From the publishers
by Carolyn Chase
number of my vegetarian friends got a bit of fantasy fulfillment last month when Burger King was veggie for day. Seems that their major supplier was busted for food contamination. What a waste! 25 million pounds of wasted meat is almost unimaginable.
Last issue we discussed e coli in the water. Now the headlines are directed at e coli and other contaminants in our food.
On one hand, industrial farmers and producers argue that no new protections are required and that the market already moves quickly to take care of these things. On the other hand, more and more microbes are making it through to the consumer who has little or no practical way ensure that the food in the typical supermarket is safe.
But why not raise standards to meet demand? Isn't this the basis of market-based arguments? Why can't consumer demand indeed, requirements for a safe food supply be fulfilled? What ever happened to a food system that was managed to be wholesome and pure and not one that's managed mostly for production and profit? What is the acceptable number of sickened or dead consumers?
Rather than having a safe food system, we are told to remember that caveat emptor is our way of life and the only way to defend ourselves is to cook the freshness out of everything - just to make sure we've killed any contaminants. This seems utterly outrageous to me. Clean techniques are known and used in other countries, but here they are considered too expensive. We are letting the demand for cheap food blur into acceptance of cheap and dirty food.
So-called "free market" arguments are beginning to seem like unfulfilled religious arguments to me. For thousands of years, food-borne contamination was dealt with by this approach. But rather than being known as the free market "invisible hand" of Adam Smith, it was then known as the hand of God that sickened victims. That is, until we learned the benefits of modern sanitation.
So why the new outbreaks now? Why the increased frequency of contamination? There are several factors. First, we are importing and trading more and more from areas with exotic microbes and lower sanitation standards in general. There are reasons why many Americans can't drink the water in other countries. Does it make sense to import products from those systems and think there won't be problems? Second, the public may be becoming more vulnerable overall due to increased assaults on our immune systems starting at an early age, by the successes of viruses like AIDS, and an increasingly more vulnerable elderly population. Third, the pressures to compete may have overcome the systems to protect. It seems that the touted "invisible hand" of Adam Smith has got a little ca-ca on it.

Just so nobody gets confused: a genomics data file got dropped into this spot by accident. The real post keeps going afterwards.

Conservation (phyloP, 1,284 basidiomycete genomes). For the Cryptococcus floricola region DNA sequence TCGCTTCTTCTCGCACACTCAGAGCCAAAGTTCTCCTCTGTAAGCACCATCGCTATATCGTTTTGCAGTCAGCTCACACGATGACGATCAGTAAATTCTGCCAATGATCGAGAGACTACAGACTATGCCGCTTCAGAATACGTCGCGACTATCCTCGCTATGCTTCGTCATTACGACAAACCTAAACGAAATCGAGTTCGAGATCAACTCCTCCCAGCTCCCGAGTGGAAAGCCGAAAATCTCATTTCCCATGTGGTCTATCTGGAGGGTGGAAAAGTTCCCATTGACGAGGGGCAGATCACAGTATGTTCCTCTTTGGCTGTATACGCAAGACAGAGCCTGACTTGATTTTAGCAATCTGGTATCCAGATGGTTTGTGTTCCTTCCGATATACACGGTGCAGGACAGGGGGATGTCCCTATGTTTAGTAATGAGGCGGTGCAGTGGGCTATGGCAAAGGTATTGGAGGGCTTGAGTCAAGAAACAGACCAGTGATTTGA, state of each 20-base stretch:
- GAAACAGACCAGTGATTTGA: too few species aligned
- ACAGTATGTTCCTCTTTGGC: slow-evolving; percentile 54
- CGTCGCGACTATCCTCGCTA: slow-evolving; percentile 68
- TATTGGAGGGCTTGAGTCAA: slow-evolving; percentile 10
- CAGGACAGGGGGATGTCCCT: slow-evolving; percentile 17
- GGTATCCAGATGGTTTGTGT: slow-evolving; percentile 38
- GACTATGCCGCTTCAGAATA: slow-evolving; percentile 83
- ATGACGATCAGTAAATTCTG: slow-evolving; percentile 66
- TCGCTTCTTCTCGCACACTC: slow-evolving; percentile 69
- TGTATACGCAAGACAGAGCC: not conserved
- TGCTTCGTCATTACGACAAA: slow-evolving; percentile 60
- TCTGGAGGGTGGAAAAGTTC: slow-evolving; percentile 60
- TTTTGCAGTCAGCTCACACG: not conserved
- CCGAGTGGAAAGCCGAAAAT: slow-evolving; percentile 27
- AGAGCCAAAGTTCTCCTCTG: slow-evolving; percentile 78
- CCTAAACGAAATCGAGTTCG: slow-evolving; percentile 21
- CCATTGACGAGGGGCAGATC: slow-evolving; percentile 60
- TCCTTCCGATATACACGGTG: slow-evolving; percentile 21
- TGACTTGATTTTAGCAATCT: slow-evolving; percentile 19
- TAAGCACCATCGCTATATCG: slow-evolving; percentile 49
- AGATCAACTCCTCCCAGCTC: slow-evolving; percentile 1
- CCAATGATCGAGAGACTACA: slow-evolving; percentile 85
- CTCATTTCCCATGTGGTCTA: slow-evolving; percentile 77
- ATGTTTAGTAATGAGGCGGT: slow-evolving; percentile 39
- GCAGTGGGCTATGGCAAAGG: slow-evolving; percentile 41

We are blessed to live in an area where it is possible to know where your food comes from and to support that system. Fortunately, I know the farmer who grows most of my fresh produce and have met some of the farmworkers who cultivate and harvest it. But much of that acreage is under threat from urban sprawl, imports of cheaper produce, imports of dangerous pests, water shortages... the list goes on and on.
It should be obvious to most that if we must cope with the current buyer beware regime, then we had better do something about supporting and buying from systems that are healthy. More and more this means buying local and also buying from certified organic systems. Buyer beware must be translated into buyer be smart.
To learn more about doing your part, please attend the Harvest EarthFair in Vista on September 27th and check out special section on food and organics in this issue.